I get very excited when I watch a weather system move in across the sky. Here on the Bay I watched one the other day. It was bright and sunny on one end of the beach and ominous black clouds build up on the other end, moving across the sky towards me. I felt energized and excited. I remember a time sitting at a winery with my then five-year-old grandson. He is drinking “the best lemonade he ever had,” and I am drinking a glass of Chardonnay and we are both equally excited watching the weather move in across the mountains. It looks dramatic and in minutes we are forced inside by the gale.
Why does this simple movement of weather invigorate me so? I sit with this question as I watch the storm begin to scatter rain around me. And the answer is simple. It is a rare and wonderful privilege to witness cause and effect. So often we wake up in the morning and experience the weather we are having. We are ‘in’ the weather but we did not see the weather in the making.
This to me becomes a rich metaphor about life. We are so often ‘in’ our lives but miss the causal elements. How did I just fall and hurt myself? Why am feeling out of sorts today? Why did she get cancer, he a massive heart attack, when she/he was so healthy? Why did the cancer return when she followed all the protocols? How did we lose money on that investment when it seemed so sound? How did I miss the red flags in that relationship? Why did I not see their true nature earlier? I could go on and on, right?
Often in an attempt to attribute cause when we are at the effect of something unpleasant we turn on ourselves or to some kind of superstition. I was so clumsy, I have always been unlucky, I am stupid, gullible, etc. This is painful when I do it to myself and very painful to witness in friends and clients.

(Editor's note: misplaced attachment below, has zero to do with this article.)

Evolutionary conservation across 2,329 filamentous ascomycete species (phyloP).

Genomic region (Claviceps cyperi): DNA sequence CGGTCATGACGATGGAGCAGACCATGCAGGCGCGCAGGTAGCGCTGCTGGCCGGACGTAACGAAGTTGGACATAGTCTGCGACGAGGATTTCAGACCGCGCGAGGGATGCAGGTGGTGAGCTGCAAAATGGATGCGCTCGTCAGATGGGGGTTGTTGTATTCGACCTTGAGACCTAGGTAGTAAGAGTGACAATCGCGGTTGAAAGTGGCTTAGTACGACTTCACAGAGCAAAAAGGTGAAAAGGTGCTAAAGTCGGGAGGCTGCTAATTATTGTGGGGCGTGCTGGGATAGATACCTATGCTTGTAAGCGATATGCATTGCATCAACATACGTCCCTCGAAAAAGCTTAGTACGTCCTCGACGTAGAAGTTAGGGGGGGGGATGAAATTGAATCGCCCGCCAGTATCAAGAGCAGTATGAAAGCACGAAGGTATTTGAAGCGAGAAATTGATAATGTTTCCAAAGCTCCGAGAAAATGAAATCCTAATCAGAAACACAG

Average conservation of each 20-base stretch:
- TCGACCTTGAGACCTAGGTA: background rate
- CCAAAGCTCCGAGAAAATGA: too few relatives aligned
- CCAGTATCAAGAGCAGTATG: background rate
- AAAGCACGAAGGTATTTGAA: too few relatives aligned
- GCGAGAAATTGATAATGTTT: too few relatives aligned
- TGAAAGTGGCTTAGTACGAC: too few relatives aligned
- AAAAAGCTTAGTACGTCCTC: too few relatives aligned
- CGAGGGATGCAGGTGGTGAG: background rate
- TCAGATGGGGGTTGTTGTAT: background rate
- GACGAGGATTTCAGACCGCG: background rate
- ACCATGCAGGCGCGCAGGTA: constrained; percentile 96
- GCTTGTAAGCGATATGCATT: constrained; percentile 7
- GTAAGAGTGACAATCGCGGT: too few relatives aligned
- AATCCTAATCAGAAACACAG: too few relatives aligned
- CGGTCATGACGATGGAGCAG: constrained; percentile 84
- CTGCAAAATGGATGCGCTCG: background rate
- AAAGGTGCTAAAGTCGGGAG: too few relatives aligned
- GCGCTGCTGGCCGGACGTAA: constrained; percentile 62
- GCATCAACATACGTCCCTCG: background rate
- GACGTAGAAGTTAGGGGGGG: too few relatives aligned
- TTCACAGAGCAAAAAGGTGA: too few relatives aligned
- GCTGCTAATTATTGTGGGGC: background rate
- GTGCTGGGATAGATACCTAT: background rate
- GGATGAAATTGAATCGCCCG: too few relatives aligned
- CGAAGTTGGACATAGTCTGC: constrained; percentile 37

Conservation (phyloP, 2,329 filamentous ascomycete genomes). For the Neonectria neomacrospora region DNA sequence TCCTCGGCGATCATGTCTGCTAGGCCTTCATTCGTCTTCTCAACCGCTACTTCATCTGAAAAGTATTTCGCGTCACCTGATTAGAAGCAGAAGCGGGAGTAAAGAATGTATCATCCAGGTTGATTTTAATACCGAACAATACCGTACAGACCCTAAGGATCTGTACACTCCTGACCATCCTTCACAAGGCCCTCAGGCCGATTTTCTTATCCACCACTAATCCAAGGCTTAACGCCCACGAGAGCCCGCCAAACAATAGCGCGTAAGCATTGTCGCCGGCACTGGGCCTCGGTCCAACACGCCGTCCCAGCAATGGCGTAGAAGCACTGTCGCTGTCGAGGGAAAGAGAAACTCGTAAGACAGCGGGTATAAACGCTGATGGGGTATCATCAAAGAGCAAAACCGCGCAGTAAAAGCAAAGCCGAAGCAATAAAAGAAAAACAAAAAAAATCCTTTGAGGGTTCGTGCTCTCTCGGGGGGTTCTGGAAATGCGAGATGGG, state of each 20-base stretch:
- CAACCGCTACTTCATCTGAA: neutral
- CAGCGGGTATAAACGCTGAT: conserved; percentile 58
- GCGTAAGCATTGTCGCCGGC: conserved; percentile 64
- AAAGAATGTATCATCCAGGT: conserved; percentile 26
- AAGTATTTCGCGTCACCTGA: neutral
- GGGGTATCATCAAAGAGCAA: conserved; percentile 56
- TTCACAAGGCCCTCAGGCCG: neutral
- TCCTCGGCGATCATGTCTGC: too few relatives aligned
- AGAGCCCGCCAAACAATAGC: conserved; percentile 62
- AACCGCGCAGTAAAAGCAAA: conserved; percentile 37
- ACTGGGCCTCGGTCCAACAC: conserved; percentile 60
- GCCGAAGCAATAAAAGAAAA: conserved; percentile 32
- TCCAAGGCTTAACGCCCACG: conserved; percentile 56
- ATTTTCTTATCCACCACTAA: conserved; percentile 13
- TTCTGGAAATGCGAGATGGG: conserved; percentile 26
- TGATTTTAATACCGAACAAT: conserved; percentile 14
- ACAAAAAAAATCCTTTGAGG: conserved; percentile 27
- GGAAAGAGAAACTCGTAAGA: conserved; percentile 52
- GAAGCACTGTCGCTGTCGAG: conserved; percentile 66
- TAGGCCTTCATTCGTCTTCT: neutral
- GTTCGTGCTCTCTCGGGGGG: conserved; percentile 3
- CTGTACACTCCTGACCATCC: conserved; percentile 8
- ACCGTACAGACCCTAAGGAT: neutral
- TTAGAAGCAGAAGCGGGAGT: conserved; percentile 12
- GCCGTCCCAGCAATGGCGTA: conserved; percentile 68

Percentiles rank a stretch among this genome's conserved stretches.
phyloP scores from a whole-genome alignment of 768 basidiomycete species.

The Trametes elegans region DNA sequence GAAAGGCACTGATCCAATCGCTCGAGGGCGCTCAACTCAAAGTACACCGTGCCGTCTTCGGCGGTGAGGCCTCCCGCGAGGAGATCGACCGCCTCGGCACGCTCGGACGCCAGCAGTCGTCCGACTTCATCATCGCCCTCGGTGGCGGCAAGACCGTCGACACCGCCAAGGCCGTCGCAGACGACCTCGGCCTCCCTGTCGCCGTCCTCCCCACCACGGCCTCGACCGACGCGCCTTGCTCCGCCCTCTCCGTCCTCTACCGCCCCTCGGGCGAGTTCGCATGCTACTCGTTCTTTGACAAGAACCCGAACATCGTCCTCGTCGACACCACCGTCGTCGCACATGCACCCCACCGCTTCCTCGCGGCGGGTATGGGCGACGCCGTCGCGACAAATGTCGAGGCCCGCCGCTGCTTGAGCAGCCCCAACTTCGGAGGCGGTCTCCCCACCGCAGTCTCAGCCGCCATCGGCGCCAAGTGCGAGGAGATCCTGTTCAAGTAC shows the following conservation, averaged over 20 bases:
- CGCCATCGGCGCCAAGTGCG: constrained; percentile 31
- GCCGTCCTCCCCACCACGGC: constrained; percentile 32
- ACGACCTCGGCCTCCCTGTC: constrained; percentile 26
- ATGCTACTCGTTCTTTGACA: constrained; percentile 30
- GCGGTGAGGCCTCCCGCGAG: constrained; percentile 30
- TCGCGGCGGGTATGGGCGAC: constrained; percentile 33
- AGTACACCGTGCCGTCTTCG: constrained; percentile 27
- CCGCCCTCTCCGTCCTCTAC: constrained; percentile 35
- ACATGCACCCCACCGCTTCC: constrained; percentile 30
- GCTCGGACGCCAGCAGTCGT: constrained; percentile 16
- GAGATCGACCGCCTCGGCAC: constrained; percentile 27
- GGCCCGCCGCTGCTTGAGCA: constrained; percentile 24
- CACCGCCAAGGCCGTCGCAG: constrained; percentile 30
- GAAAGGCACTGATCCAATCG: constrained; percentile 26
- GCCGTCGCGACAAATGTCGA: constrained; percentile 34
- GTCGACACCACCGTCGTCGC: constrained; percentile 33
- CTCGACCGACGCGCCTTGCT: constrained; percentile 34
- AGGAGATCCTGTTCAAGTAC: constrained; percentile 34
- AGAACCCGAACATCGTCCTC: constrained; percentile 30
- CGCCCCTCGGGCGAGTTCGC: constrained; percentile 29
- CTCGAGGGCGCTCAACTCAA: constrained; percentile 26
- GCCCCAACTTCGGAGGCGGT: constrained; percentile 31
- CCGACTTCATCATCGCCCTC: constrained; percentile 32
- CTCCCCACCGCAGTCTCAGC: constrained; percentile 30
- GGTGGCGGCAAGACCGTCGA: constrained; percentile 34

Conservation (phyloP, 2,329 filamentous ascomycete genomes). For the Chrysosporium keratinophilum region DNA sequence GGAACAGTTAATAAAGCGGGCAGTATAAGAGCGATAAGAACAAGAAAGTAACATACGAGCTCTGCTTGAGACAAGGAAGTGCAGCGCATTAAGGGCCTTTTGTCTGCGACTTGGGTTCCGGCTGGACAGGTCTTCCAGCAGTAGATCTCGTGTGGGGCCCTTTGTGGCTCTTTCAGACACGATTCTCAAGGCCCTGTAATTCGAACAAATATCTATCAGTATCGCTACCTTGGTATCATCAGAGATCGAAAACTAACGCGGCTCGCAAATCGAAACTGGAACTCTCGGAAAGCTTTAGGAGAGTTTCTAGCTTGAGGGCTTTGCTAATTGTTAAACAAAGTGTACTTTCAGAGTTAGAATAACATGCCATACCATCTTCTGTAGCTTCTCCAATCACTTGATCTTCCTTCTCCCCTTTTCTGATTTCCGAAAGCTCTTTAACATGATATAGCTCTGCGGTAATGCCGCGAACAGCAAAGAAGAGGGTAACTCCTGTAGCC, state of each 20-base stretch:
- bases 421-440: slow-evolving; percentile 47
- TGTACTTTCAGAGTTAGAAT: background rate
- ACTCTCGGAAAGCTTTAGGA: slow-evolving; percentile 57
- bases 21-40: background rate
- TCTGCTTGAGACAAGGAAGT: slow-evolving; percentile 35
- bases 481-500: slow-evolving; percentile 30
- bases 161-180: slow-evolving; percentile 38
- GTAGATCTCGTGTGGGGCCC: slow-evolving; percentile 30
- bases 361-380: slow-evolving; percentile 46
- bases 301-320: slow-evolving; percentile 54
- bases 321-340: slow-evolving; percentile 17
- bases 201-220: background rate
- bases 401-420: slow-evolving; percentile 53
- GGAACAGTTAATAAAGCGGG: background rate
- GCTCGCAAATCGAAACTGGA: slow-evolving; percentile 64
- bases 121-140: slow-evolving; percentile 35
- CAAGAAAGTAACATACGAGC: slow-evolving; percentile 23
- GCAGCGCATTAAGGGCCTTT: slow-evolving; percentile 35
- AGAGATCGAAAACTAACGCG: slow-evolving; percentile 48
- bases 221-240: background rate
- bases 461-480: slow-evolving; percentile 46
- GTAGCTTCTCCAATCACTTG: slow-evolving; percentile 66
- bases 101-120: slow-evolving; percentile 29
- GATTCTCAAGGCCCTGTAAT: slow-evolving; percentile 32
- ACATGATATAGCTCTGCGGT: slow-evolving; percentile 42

While training to be a trauma practitioner one teacher’s favorite intervention was to say, “no wonder.” Given what happened to you as a child, no wonder you struggle with relationships, addiction, depression, anxiety, life in general. Helping make those cause and effect connections can be very healing. You struggle not because you are broken or something is inherently wrong with you but because anyone who lived through what you did would have difficulties navigating life. But the struggle itself has given you more heart, strength, wisdom, resilience, kindness and courage. This can make life feel whole again.
I realize I am writing the plot of the Wizard of Oz — a storm moves in … life happens and Dorthy meets characters who help her acquire qualities she has been lacking and also plenty of life’s problems. She then hears about a scary Wizard who can solve all her problems. But she gets to see behind the curtain to see that the Wizard is an ordinary man operating machinery that projects him writ large and ghostly. She gets to see cause and affect.
No wonder my first therapist had all the characters of the Wizard of Oz lined up on his book shelf!
The day the storm moved in I got a rare glimpse behind the curtain. There are so many mysteries in life. To simply be with the mystery (the disconnection between cause and effect) requires that we trust some bigger force or bigger context. We have to trust a Wizard of sorts that is pulling strings we cannot see. Faith and trust are so much better than attributing blame to ourselves or some eroneous force. But they are harder to muster. That is why watching this storm move in is such a privilege.